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The Hummingbirds of Escondido and Vicinity

Nelson Carpenter
Publication Information
Journal: 
Condor
Volume: 
5
Issue: 
1 (January-February)
Section: 
From Field and Study
Year: 
1903
Pages: 
20

The Hummingbirds of Escondido and Vicinity

Of all the hummingbirds of this locality the black-chinned (alexandri) is by far the most common. The first year I collected here the hummers were very common. A small citrus nursery not far from one place seemed to abound with them, nearly all being of the black-chinned variety. Here they build their nests in the young trees, using willow, cotton, and the down from the young sycamore leaves for material. It would be hard to tell how many nests were built and occupied, but at least twenty or more were found containing eggs and young. But where have they gone ?

In 1900 there was hardly a nest built in this nursery. My notes show that I observed but two nests of this species during that season, the first one being found May 2, containing one fresh egg, which I supposed hatched with the second egg in time. Two nice sets of Anna hummers were preserved during that season, being taken in May. The composition of the nests was quite different from that of the black-chinned, consisting of withered leaves and feathers, all being covered with the usual amount of spider web. These were placed in oaks well up on the hill side.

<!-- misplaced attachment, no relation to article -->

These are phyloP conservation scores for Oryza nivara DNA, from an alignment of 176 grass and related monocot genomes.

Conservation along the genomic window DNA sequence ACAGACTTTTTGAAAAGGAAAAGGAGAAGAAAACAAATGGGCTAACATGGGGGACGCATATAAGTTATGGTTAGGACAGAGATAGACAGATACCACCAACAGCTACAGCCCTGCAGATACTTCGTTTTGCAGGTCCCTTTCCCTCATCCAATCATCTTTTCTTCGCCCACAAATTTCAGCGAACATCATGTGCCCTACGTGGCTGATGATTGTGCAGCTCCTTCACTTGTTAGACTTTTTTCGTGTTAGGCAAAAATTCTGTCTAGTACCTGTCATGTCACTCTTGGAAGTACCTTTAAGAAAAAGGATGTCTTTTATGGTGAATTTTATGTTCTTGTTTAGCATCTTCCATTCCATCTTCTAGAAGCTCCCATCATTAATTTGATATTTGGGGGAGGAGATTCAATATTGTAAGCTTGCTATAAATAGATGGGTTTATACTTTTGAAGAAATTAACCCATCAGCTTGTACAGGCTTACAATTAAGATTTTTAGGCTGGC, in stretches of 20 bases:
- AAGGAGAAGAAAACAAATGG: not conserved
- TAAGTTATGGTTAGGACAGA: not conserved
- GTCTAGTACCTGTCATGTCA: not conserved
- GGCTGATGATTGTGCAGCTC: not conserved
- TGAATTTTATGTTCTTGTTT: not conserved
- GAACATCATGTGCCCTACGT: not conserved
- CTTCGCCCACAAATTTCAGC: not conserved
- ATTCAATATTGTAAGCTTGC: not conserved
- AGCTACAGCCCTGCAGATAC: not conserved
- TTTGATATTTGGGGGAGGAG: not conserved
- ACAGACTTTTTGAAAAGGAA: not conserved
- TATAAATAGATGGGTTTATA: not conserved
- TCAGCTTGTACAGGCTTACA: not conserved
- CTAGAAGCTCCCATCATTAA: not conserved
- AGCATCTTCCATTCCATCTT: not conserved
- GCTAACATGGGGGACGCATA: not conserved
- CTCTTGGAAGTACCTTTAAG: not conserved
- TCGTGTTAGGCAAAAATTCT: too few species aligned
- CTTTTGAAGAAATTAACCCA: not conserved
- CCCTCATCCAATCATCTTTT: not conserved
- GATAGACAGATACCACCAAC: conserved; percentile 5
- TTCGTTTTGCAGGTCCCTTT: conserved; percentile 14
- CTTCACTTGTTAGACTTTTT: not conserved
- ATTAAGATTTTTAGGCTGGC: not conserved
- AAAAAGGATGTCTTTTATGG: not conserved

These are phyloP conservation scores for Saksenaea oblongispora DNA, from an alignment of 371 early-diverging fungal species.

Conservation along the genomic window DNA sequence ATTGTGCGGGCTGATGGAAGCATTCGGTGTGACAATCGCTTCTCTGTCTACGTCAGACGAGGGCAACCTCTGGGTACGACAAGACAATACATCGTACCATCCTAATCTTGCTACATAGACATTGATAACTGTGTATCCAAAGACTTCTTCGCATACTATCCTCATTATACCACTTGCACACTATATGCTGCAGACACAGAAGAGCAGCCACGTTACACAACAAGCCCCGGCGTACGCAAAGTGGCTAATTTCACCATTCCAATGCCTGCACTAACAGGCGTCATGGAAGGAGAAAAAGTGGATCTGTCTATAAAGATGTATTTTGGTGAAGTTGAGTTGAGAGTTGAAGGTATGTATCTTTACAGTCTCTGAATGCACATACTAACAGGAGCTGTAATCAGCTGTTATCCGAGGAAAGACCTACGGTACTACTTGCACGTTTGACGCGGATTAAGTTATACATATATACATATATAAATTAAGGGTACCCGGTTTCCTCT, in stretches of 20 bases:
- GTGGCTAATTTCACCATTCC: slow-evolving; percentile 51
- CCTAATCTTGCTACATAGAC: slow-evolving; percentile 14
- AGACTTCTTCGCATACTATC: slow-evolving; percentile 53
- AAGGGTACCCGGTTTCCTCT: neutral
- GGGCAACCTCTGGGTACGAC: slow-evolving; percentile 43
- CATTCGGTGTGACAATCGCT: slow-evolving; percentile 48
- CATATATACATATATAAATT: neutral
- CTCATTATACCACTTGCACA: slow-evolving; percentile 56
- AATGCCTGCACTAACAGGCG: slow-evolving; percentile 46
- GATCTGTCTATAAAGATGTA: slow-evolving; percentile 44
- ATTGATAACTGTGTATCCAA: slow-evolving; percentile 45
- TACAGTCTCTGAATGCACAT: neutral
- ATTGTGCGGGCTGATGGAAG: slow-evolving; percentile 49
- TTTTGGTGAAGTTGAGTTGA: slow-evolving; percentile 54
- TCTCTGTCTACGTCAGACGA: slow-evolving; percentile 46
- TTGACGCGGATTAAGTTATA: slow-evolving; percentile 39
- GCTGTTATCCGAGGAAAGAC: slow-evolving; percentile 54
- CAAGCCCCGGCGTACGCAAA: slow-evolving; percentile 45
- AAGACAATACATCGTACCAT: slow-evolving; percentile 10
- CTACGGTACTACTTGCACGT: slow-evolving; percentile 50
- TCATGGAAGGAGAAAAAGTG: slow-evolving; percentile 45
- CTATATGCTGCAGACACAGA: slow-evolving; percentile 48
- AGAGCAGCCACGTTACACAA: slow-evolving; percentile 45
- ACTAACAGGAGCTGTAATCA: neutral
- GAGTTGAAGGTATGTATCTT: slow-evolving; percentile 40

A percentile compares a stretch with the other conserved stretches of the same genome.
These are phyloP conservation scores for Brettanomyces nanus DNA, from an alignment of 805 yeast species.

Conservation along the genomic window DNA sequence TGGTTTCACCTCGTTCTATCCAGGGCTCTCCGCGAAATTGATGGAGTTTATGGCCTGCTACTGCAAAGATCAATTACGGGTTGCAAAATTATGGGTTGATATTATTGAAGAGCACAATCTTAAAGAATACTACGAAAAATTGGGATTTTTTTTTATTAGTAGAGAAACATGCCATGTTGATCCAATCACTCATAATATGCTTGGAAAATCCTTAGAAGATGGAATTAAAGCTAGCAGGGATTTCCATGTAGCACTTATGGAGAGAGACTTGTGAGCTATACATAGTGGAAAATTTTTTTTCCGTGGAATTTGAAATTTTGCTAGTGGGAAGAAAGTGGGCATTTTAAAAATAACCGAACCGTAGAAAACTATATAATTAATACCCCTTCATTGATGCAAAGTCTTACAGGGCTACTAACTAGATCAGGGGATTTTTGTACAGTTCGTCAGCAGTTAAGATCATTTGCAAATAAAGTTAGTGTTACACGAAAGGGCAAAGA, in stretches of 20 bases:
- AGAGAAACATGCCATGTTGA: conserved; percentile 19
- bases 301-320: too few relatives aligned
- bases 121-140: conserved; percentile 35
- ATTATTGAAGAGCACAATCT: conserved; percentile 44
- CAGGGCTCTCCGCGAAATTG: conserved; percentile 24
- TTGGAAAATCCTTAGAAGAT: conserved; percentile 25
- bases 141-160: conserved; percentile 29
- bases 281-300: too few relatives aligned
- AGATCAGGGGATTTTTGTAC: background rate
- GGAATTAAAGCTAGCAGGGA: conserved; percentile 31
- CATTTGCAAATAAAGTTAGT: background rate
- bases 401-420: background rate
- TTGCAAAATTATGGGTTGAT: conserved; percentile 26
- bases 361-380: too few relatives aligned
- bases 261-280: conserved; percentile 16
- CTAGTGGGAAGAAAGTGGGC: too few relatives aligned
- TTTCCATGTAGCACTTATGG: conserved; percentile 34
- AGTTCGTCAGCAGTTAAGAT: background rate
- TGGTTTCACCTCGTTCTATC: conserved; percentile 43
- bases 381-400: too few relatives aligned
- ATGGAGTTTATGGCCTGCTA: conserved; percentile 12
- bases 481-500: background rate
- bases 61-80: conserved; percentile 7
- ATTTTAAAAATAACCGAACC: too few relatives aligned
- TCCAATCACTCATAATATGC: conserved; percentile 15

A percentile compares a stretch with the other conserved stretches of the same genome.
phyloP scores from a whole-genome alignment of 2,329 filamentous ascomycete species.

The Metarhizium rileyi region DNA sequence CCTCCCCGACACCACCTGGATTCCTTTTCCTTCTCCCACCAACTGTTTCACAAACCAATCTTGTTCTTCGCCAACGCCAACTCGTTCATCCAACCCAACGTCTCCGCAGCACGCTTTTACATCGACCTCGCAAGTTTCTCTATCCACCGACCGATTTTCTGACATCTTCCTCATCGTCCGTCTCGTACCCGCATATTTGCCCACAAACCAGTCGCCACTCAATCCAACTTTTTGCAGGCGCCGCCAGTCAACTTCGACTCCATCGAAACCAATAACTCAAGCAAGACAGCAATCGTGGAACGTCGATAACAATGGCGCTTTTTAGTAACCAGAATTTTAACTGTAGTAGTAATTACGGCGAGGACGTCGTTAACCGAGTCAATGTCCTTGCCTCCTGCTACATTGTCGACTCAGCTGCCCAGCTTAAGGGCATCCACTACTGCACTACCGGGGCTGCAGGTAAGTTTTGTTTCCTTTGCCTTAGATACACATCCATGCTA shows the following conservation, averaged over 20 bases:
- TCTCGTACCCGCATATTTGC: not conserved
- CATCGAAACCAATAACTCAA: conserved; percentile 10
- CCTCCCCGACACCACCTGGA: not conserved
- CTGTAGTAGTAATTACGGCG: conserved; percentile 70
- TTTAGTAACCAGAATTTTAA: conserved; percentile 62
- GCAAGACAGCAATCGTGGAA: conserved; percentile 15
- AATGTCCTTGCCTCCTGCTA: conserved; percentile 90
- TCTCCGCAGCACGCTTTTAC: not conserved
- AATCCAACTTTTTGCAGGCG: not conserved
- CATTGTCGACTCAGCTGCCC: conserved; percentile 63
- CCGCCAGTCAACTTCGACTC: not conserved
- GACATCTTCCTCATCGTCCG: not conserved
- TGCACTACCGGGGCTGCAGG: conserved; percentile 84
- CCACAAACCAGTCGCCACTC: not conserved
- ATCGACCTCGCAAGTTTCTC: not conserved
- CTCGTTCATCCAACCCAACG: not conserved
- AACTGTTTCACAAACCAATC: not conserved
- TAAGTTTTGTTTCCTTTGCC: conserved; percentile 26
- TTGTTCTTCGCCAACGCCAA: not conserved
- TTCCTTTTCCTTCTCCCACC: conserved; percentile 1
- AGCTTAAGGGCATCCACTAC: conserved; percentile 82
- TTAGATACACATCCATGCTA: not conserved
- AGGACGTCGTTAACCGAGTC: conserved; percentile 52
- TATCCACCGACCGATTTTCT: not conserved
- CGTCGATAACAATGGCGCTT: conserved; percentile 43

I found but four nests of the black-chinned and one of the Anna. I have failed to find this family of birds breeding here as early as recorded further north, my earliest record being that of the Anna just mentioned which was found on March 17, containing two young about one-half grown. I have noticed but one specimen of the rufous hummer here. It was a male late in the summer of 1900, so I have no reason to believe they breed here. To sum up I have recorded two species breeding, black-chinned and Anna together with one probably migratory, namely, the rufous. The Allen variety is found breeding about twenty miles further inland in the pine belt, a friend of mine having found a nest containing two eggs which he collected with one of the parent birds.

NELSON CARPENTER

Escondido, Cal.

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